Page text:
The European Union proposed sweeping restrictions on AI technologies and applications.
What’s new: The executive arm of the 27-nation EU published draft rules that aim to regulate, and in some cases ban, a range of AI systems. The proposal is the first to advance broad controls on the technology by a major international body.
What it says: The 100-plus page document divides AI systems into three tiers based on their level of risk. The definition of AI includes machine learning approaches, logic-based approaches including expert systems, and statistical methods.
- The rules would forbid systems deemed to pose an “unacceptable” risk. These include real-time face recognition, algorithms that manipulate people via subliminal cues, and those that evaluate a person’s trustworthiness based on behavior or identity.
- The “high risk” category includes systems that identify people; control traffic, water supplies and other infrastructure; govern hiring, firing, or doling out essential services; and support law enforcement. Such systems would have to demonstrate proof of safety, be trained using high-quality data, and come with detailed documentation. Chatbots and other generative systems would have to let users know they were interacting with a machine.
- For lower-risk applications, the proposal calls for voluntary codes of conduct around issues like environmental sustainability, accessibility for the disabled, and diversity among technology developers.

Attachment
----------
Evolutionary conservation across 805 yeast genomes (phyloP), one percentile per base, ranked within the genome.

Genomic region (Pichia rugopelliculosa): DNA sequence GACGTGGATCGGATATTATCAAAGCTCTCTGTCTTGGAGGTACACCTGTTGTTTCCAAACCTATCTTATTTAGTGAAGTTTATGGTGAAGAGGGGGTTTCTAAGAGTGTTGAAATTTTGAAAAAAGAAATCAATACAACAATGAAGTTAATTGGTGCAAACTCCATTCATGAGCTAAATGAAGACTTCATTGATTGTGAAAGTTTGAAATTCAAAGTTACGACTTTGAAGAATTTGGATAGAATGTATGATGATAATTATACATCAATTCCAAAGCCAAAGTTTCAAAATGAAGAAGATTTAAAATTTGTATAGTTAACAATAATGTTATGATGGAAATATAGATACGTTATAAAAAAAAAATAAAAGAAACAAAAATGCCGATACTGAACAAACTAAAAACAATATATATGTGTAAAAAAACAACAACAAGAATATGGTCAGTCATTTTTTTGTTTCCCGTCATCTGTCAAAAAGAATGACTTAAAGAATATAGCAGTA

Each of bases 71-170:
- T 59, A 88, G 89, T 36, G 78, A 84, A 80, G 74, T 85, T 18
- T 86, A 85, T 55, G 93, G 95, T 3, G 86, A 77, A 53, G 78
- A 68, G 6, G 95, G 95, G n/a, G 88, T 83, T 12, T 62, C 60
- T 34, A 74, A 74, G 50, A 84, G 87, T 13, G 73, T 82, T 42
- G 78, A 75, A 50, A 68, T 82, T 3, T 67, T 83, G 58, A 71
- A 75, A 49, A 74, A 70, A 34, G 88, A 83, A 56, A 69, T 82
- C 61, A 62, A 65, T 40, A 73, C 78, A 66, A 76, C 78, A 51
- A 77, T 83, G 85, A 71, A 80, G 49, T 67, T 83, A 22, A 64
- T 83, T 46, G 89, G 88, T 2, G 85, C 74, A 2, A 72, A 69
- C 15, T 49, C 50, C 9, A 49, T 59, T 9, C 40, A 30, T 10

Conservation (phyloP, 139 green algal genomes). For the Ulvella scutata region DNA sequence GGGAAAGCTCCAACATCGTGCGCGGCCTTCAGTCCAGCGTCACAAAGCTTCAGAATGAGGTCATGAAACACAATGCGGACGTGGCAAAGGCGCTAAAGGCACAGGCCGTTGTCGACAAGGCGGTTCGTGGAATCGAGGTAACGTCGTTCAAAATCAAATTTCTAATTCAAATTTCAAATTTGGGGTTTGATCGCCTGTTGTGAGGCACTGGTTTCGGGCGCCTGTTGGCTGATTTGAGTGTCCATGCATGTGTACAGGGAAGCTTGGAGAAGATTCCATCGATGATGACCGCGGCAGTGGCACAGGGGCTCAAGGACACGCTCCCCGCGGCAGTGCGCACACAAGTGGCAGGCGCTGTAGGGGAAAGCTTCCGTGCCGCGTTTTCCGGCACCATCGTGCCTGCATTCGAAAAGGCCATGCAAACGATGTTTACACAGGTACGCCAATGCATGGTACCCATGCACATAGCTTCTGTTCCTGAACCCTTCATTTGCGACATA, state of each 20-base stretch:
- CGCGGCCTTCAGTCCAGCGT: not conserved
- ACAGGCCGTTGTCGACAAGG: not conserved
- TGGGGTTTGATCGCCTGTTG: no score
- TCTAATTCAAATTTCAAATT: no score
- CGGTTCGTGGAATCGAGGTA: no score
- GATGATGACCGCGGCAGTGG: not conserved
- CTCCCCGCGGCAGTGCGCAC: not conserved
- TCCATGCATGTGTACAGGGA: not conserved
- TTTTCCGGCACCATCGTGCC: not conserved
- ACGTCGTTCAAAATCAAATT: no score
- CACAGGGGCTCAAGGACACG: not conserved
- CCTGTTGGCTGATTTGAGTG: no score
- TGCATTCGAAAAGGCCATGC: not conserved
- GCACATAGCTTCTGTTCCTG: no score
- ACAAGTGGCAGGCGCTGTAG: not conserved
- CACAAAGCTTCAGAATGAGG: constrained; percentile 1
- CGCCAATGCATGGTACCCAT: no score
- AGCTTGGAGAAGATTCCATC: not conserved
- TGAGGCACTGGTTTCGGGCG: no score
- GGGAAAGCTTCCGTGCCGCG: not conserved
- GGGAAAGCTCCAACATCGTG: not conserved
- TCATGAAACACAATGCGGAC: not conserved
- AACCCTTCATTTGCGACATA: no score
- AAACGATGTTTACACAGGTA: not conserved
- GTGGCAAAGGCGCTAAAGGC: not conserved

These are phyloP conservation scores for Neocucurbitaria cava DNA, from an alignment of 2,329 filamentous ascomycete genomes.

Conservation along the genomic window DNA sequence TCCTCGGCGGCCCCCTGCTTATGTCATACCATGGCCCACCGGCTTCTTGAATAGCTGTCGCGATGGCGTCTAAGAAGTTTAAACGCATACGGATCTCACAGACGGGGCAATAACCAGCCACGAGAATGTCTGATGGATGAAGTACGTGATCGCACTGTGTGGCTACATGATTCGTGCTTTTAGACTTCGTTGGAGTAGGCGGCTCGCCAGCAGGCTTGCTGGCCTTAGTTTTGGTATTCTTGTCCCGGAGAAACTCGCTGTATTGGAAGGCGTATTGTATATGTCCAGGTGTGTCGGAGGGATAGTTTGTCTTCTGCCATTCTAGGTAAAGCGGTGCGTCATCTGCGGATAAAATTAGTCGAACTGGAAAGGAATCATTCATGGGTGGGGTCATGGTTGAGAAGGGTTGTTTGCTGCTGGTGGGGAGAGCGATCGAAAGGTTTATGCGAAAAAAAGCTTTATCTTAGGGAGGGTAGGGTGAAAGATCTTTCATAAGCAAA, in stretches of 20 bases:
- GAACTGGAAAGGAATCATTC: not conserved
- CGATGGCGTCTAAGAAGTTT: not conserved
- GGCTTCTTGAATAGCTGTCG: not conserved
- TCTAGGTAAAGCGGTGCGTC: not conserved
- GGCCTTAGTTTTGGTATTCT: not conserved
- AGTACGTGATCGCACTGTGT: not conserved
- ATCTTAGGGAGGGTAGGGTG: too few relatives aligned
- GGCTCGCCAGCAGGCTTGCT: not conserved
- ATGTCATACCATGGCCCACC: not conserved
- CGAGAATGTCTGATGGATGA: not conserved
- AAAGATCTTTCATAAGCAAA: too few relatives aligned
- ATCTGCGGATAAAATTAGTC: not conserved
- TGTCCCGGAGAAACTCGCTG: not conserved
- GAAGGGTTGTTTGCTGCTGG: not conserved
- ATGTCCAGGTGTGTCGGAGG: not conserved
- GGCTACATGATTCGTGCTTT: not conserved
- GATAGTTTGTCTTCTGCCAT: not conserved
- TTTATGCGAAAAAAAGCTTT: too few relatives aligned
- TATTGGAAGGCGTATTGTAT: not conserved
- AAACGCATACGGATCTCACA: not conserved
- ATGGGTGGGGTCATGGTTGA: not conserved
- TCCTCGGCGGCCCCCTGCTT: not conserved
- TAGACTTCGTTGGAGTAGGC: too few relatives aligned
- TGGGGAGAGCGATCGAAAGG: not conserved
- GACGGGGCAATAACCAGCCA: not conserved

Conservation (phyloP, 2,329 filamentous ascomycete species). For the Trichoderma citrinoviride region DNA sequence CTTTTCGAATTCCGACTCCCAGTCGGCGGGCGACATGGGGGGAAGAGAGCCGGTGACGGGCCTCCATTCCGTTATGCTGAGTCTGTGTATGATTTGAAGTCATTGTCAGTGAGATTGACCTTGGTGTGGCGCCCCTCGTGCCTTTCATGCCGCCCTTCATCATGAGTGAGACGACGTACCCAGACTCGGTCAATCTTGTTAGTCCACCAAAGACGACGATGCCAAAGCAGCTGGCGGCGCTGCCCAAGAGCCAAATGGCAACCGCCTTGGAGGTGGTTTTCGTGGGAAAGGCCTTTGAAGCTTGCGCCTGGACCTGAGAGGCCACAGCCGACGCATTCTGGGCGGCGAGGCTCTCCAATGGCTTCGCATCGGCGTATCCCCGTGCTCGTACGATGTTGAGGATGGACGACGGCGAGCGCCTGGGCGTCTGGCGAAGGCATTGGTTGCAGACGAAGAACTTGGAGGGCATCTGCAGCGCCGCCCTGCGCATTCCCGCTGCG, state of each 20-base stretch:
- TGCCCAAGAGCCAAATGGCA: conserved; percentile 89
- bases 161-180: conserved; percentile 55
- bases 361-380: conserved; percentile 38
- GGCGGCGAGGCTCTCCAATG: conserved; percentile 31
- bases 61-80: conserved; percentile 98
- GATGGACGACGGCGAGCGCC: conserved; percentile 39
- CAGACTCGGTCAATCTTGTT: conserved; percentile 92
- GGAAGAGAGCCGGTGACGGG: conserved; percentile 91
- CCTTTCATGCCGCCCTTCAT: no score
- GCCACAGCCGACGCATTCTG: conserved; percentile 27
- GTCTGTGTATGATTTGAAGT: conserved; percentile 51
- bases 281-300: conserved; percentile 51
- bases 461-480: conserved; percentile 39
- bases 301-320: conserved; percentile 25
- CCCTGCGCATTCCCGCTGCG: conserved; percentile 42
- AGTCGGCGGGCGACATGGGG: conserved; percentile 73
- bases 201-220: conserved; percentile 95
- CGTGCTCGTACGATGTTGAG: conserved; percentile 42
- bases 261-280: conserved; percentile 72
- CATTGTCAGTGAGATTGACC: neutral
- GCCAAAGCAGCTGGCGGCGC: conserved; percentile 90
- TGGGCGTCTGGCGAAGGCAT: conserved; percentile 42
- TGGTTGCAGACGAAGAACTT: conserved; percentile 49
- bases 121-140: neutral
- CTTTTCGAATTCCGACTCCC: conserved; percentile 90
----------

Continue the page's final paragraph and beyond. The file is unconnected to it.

- Companies that violate the rules could pay fines of up to 6 percent of their annual revenue.
Yes, but: Some business-minded critics said these rules would hinder innovation. Meanwhile, human rights advocates said the draft leaves loopholes for applications that are nominally prohibited. For example, face recognition is prohibited only if it’s conducted in real time; it could still be used on video captured in the past.
Behind the news: Governments worldwide are moving to regulate AI. The U.S. Federal Trade Commission last week signaled its intent to take legal action against companies that make biased systems. A number of other countries including Australia, China, Great Britain, and India have enacted laws aimed at reining in big tech companies.
Why it matters: The EU’s AI proposal is the spiritual successor to its 2018 privacy law, the General Data Protection Regulation (GDPR). That law sparked a global trend as Brazil, China, India, and other countries proposed or enacted laws to protect user data. The new plan could have a similar impact.
We’re thinking: Despite its flaws, the GDPR drew a line in the sand and advanced the conversation about uses of personal data. While this new set of rules is bound to provoke criticism —some it valid, no doubt — we welcome moves to promote regulation around AI and look forward to a spirited, global discussion.